However there are lots of icons around that help you in various ways and enable you to destroy the red dots. However, after around 2 minutes there are so many of the annoying little bug***s that one kills you although by this time you have a massive score. Sounds dull but trust me it is really fun!
Tilt to Live Screenshot
Bio Belly Screenshots
Biofeedback - Belly Bio App
Ten: Belly Bio. Finally, now for something completely different! Belly Bio is a lousy name for a brilliant FREE app. Arguably, I've saved the best until last.This is not a game but a classic example of Biofeedback.
Recommended for you
Biofeedback is where you measure a parameter that indicates the state of health or otherwise your body. This data is fed back to you in a form that allows you to adjust your body state positively so the measured parameter improves
For example, I have a biofeedback device from the 1970s that measures skin resistance. You place adjacent fingers on two electrodes built into the device and the frequency of a tone indicates the current resistance value and hence how relaxed you are.
By consciously relaxing the tone gradually falls in frequency. The device therefore aids relaxation.
So what can we measure with an iPod/iPhone? Not resistance. No, the clue is the accelerometer. If you rest it on your belly it can measure your breathing! The iDevice knows when you are breathing in or out according to the positioning of the device.
Once the device is in place on your belly and the app started, the app plays the sound of waves either advancing up the beach as you breath in or retreating down the beach as you breath out.
The device quickly syncs to your actual breathing. It then fades in a relaxing melody in place of the waves that also syncs to your breathing. From time to time the wave sounds return and the net result is the device and your breathing are synchronised.
It then records your breathing as a graph and also a measure of how relaxed it judges you are are. It also keeps a log of every session including your actual breathing rate.
This is great for learning to relax or learning to breath better in order, for example, to lower high blood pressure (hypertension). There are devices on the market for around £200 / $300 that do the same thing but are far less sophisticated and best of all this app is free!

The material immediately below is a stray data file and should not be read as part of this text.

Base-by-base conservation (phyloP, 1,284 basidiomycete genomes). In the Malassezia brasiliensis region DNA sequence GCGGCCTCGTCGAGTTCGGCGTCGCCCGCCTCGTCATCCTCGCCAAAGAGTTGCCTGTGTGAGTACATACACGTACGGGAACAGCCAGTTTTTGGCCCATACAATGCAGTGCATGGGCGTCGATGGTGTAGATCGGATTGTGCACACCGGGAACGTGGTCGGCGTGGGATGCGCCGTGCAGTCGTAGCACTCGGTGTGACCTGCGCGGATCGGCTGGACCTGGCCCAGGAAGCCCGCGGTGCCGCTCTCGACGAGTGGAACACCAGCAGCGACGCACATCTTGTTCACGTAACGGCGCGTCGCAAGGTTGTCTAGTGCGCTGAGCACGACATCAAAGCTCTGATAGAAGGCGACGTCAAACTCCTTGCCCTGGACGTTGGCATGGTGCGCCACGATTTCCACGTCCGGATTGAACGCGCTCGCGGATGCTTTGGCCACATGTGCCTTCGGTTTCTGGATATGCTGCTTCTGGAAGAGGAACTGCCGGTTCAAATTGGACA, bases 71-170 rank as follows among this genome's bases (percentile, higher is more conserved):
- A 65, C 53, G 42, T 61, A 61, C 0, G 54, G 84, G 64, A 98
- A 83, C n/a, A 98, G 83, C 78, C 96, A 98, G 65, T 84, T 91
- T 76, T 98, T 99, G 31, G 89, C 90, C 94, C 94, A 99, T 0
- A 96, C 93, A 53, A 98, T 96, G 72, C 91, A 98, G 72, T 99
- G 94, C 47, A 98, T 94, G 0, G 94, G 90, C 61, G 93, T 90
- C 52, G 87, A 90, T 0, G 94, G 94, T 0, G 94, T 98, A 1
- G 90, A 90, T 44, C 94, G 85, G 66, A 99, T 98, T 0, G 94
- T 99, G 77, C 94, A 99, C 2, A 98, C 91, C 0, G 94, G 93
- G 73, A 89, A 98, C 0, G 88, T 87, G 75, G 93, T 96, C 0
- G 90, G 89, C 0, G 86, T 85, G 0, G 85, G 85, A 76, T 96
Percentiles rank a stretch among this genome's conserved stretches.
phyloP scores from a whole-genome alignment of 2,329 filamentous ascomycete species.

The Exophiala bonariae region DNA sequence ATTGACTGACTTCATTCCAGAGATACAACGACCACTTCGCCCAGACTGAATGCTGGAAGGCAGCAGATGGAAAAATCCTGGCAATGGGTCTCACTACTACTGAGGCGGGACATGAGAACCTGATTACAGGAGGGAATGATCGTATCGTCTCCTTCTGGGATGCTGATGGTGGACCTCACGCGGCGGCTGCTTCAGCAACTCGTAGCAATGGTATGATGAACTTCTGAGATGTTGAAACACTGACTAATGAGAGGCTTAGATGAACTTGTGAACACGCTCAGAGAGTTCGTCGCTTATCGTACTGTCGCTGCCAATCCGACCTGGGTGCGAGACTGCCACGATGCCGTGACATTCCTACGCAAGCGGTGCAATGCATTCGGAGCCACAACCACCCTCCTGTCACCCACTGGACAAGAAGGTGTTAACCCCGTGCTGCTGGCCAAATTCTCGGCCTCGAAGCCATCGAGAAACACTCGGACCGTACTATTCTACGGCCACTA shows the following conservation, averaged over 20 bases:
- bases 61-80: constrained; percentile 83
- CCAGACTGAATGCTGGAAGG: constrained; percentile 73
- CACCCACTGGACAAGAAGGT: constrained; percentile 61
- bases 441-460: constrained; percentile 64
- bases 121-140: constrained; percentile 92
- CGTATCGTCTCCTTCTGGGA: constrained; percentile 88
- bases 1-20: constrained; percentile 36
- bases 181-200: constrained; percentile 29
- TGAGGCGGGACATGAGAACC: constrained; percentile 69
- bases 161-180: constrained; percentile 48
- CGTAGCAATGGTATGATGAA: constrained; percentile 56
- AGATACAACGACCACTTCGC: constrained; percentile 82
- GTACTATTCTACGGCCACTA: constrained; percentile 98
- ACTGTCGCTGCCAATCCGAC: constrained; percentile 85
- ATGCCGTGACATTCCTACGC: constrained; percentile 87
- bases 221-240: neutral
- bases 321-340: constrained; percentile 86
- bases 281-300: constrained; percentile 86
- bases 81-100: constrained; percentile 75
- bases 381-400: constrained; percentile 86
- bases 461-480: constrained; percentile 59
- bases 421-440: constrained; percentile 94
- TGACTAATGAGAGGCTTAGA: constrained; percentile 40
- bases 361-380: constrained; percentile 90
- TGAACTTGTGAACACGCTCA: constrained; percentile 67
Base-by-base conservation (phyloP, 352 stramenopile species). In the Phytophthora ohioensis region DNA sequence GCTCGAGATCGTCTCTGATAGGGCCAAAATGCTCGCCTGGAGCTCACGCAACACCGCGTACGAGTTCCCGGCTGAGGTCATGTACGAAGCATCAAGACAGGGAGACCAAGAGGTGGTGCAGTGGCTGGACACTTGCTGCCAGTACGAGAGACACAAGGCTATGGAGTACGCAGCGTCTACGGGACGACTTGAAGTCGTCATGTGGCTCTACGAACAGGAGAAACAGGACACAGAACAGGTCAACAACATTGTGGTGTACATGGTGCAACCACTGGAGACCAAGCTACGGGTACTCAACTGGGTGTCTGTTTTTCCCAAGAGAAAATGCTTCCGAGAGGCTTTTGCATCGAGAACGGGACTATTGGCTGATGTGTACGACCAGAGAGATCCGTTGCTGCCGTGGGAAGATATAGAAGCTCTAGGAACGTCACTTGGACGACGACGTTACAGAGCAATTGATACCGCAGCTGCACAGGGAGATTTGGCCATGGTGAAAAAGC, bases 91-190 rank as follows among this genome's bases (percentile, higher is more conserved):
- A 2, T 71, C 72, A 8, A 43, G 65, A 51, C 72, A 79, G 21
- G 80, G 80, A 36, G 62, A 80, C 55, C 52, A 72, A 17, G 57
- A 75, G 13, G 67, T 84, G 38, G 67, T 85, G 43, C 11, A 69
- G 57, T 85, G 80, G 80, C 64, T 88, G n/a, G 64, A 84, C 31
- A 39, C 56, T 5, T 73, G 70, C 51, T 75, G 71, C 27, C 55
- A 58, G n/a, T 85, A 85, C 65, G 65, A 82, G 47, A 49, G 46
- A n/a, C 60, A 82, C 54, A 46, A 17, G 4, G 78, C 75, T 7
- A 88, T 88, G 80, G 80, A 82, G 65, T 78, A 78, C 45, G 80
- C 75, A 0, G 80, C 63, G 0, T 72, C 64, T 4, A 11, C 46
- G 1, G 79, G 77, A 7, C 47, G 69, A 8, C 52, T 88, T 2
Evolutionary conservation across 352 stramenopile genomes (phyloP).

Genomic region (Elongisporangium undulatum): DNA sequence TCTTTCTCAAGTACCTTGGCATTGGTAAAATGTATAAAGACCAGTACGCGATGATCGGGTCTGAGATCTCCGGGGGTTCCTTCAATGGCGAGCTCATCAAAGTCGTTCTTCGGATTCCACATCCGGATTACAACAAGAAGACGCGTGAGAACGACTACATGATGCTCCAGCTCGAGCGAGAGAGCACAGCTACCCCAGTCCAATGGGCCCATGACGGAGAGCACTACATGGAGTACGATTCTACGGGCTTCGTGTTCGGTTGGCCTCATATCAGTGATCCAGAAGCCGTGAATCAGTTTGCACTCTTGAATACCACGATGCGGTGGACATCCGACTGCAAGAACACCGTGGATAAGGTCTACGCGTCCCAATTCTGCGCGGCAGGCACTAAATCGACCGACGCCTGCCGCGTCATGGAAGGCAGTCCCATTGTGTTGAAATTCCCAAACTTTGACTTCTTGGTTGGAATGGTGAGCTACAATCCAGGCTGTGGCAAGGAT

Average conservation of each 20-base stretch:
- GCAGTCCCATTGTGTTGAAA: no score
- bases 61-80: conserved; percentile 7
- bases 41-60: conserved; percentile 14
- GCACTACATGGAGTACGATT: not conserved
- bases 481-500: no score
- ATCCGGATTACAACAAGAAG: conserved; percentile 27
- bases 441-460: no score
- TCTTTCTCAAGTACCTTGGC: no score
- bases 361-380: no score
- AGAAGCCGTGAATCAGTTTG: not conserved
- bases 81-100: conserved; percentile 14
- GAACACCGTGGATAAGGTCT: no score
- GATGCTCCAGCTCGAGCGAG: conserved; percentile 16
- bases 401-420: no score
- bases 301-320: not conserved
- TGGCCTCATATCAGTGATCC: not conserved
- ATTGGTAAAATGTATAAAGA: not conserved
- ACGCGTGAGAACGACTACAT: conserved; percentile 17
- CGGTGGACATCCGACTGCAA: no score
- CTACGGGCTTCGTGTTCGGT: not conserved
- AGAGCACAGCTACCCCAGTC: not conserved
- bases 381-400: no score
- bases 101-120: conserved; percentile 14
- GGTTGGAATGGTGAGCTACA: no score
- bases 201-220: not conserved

So there are my top ten accelerometer apps. Let me know in the comments below if you know of some better ones or find an app that exploits the accelerometer in a more original way!
This article is accurate and true to the best of the author’s knowledge. Content is for informational or entertainment purposes only and does not substitute for personal counsel or professional advice in business, financial, legal, or technical matters.
Questions & Answers
Question: I can't find the Belly Bio App. Is there an easy way for me to get it? Does it log each breath and the time of each breath?
Answer: I'm afraid this app is no longer available on Google Play.
jimmbo on March 15, 2019:
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Janik D from Dresden, Germany on November 30, 2013:
Very good selection of accelerometer apps! Got to try a few of these...One that also takes advantage of the accelerometer function is "Sleep Cycle" which measures and analyzes your sleep phases by using the accelerometer (iPhone notices your movement while you're asleep).
James Richton from USA on November 05, 2013:
Do these things really work? I feel like some of them are just pointless and they try and get you to buy stuff from them.
Dean Walsh from Birmingham, England on November 01, 2013:
Belly bio does sound really good, I'll definitely give that a try.
T on April 09, 2013:
Stupid question. How to get these apps ? download links....
vicky gill on April 09, 2013:
bik race is the best game
Glenn Stok from Long Island, NY on February 28, 2013:
It's amazing how sensitive the Accelerometer is in the iPad. I tried the iSeismo Application. At first I didn't find it because they only have a version for the iPhone or iPod. But then when I downloaded that version on my iPad it worked just fine and shows how powerful the accelerometer is. Now I've got to try a few of the other apps that you mentioned. Really great hub, great work. Voted up.
Jesse on August 28, 2012:
You should add "High Noon" to the Accelerometer Games section.
Reve from Dhaka on March 21, 2012:
Great information. Will certainly help near future :)
Thanks for writing a good hub. Well done :)
Nathan on January 19, 2012:
The product mentioned in the biofeedback product is the GSR2 Galvanic Skin Response Monitor. They're still around and used in relaxation training. From sports teams to the VA to the South African Federal Police and 1,000s of psychologists. Inexpensive and simple to use. Google GSR2 for additional information.
sandarya from Bangalore, India on November 04, 2011:
Great hub glad to be here...
flounderingsahm from Pennsylvania on June 20, 2011:
Great hub! I think this is one feature that should be used more in apps!
buttar_d from Chandigarh on April 10, 2011:
Rik Ravado (author) from England on November 28, 2010:
Ken Thanks for your kind comment - glad it was useful.
KenWu from Malaysia on November 09, 2010:
Simply the best write up on accelerometer iPhone apps. Well and precisely written. Kudos for the effort!